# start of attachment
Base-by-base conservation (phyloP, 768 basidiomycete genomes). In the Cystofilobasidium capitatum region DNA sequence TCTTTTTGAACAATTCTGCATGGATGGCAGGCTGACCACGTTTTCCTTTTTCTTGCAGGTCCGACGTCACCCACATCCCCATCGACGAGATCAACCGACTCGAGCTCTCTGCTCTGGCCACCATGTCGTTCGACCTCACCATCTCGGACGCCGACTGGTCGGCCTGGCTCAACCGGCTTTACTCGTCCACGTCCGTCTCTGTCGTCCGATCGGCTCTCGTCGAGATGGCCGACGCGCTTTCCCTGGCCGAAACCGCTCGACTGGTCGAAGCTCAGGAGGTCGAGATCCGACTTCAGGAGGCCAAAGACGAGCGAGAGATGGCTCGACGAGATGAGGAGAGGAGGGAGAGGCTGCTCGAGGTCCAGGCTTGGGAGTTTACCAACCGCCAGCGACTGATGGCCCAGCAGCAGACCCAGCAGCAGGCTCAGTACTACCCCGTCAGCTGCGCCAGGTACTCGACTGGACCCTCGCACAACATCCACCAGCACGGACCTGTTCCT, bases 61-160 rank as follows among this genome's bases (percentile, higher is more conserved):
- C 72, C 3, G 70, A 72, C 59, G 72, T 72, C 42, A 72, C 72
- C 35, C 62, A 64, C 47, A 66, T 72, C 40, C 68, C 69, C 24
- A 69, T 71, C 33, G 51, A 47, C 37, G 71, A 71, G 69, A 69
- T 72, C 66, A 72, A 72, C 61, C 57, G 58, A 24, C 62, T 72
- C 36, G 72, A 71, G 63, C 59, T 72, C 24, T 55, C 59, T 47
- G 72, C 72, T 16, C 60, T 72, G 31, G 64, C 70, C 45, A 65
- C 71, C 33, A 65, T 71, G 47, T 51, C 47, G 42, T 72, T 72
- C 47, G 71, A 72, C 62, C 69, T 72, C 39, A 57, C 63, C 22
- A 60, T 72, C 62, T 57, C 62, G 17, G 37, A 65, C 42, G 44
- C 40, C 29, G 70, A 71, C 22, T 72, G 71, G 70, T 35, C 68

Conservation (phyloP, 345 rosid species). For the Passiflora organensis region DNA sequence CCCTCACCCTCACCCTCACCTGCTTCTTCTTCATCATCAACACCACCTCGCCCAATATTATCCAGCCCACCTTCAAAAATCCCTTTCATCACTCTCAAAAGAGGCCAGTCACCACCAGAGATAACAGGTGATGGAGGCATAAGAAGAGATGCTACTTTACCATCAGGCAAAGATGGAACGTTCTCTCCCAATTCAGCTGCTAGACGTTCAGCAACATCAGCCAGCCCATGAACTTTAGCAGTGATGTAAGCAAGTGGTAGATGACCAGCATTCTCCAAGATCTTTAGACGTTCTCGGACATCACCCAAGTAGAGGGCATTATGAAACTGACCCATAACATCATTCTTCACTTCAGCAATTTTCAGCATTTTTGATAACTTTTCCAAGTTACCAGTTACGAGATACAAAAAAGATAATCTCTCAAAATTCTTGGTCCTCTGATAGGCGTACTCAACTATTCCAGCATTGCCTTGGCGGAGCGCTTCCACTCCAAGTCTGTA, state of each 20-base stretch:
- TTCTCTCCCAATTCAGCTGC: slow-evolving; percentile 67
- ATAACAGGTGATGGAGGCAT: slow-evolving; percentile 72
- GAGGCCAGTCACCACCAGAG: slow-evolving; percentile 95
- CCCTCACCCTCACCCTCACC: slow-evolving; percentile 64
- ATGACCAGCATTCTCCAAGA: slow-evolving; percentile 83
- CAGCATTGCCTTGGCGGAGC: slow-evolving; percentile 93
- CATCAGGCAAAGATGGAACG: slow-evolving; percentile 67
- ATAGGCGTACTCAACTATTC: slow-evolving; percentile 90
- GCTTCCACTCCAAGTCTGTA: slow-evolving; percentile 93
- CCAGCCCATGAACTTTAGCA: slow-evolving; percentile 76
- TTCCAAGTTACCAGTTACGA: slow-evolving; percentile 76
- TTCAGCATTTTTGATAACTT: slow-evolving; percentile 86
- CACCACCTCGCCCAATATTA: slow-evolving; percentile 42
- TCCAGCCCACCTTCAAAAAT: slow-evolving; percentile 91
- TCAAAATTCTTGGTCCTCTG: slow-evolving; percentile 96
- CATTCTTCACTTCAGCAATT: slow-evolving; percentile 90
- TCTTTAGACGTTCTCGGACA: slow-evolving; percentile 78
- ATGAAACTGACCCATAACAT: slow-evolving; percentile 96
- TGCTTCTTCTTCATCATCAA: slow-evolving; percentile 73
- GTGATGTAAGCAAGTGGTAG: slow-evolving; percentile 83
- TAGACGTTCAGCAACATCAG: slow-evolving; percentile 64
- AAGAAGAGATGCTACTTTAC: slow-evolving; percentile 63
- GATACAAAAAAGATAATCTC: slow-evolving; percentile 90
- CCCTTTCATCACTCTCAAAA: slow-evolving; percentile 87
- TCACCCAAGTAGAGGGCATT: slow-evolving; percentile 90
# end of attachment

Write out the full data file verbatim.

Base-by-base conservation (phyloP, 768 basidiomycete genomes). In the Cystofilobasidium capitatum region DNA sequence TCTTTTTGAACAATTCTGCATGGATGGCAGGCTGACCACGTTTTCCTTTTTCTTGCAGGTCCGACGTCACCCACATCCCCATCGACGAGATCAACCGACTCGAGCTCTCTGCTCTGGCCACCATGTCGTTCGACCTCACCATCTCGGACGCCGACTGGTCGGCCTGGCTCAACCGGCTTTACTCGTCCACGTCCGTCTCTGTCGTCCGATCGGCTCTCGTCGAGATGGCCGACGCGCTTTCCCTGGCCGAAACCGCTCGACTGGTCGAAGCTCAGGAGGTCGAGATCCGACTTCAGGAGGCCAAAGACGAGCGAGAGATGGCTCGACGAGATGAGGAGAGGAGGGAGAGGCTGCTCGAGGTCCAGGCTTGGGAGTTTACCAACCGCCAGCGACTGATGGCCCAGCAGCAGACCCAGCAGCAGGCTCAGTACTACCCCGTCAGCTGCGCCAGGTACTCGACTGGACCCTCGCACAACATCCACCAGCACGGACCTGTTCCT, bases 61-160 rank as follows among this genome's bases (percentile, higher is more conserved):
- C 72, C 3, G 70, A 72, C 59, G 72, T 72, C 42, A 72, C 72
- C 35, C 62, A 64, C 47, A 66, T 72, C 40, C 68, C 69, C 24
- A 69, T 71, C 33, G 51, A 47, C 37, G 71, A 71, G 69, A 69
- T 72, C 66, A 72, A 72, C 61, C 57, G 58, A 24, C 62, T 72
- C 36, G 72, A 71, G 63, C 59, T 72, C 24, T 55, C 59, T 47
- G 72, C 72, T 16, C 60, T 72, G 31, G 64, C 70, C 45, A 65
- C 71, C 33, A 65, T 71, G 47, T 51, C 47, G 42, T 72, T 72
- C 47, G 71, A 72, C 62, C 69, T 72, C 39, A 57, C 63, C 22
- A 60, T 72, C 62, T 57, C 62, G 17, G 37, A 65, C 42, G 44
- C 40, C 29, G 70, A 71, C 22, T 72, G 71, G 70, T 35, C 68

Conservation (phyloP, 345 rosid species). For the Passiflora organensis region DNA sequence CCCTCACCCTCACCCTCACCTGCTTCTTCTTCATCATCAACACCACCTCGCCCAATATTATCCAGCCCACCTTCAAAAATCCCTTTCATCACTCTCAAAAGAGGCCAGTCACCACCAGAGATAACAGGTGATGGAGGCATAAGAAGAGATGCTACTTTACCATCAGGCAAAGATGGAACGTTCTCTCCCAATTCAGCTGCTAGACGTTCAGCAACATCAGCCAGCCCATGAACTTTAGCAGTGATGTAAGCAAGTGGTAGATGACCAGCATTCTCCAAGATCTTTAGACGTTCTCGGACATCACCCAAGTAGAGGGCATTATGAAACTGACCCATAACATCATTCTTCACTTCAGCAATTTTCAGCATTTTTGATAACTTTTCCAAGTTACCAGTTACGAGATACAAAAAAGATAATCTCTCAAAATTCTTGGTCCTCTGATAGGCGTACTCAACTATTCCAGCATTGCCTTGGCGGAGCGCTTCCACTCCAAGTCTGTA, state of each 20-base stretch:
- TTCTCTCCCAATTCAGCTGC: slow-evolving; percentile 67
- ATAACAGGTGATGGAGGCAT: slow-evolving; percentile 72
- GAGGCCAGTCACCACCAGAG: slow-evolving; percentile 95
- CCCTCACCCTCACCCTCACC: slow-evolving; percentile 64
- ATGACCAGCATTCTCCAAGA: slow-evolving; percentile 83
- CAGCATTGCCTTGGCGGAGC: slow-evolving; percentile 93
- CATCAGGCAAAGATGGAACG: slow-evolving; percentile 67
- ATAGGCGTACTCAACTATTC: slow-evolving; percentile 90
- GCTTCCACTCCAAGTCTGTA: slow-evolving; percentile 93
- CCAGCCCATGAACTTTAGCA: slow-evolving; percentile 76
- TTCCAAGTTACCAGTTACGA: slow-evolving; percentile 76
- TTCAGCATTTTTGATAACTT: slow-evolving; percentile 86
- CACCACCTCGCCCAATATTA: slow-evolving; percentile 42
- TCCAGCCCACCTTCAAAAAT: slow-evolving; percentile 91
- TCAAAATTCTTGGTCCTCTG: slow-evolving; percentile 96
- CATTCTTCACTTCAGCAATT: slow-evolving; percentile 90
- TCTTTAGACGTTCTCGGACA: slow-evolving; percentile 78
- ATGAAACTGACCCATAACAT: slow-evolving; percentile 96
- TGCTTCTTCTTCATCATCAA: slow-evolving; percentile 73
- GTGATGTAAGCAAGTGGTAG: slow-evolving; percentile 83
- TAGACGTTCAGCAACATCAG: slow-evolving; percentile 64
- AAGAAGAGATGCTACTTTAC: slow-evolving; percentile 63
- GATACAAAAAAGATAATCTC: slow-evolving; percentile 90
- CCCTTTCATCACTCTCAAAA: slow-evolving; percentile 87
- TCACCCAAGTAGAGGGCATT: slow-evolving; percentile 90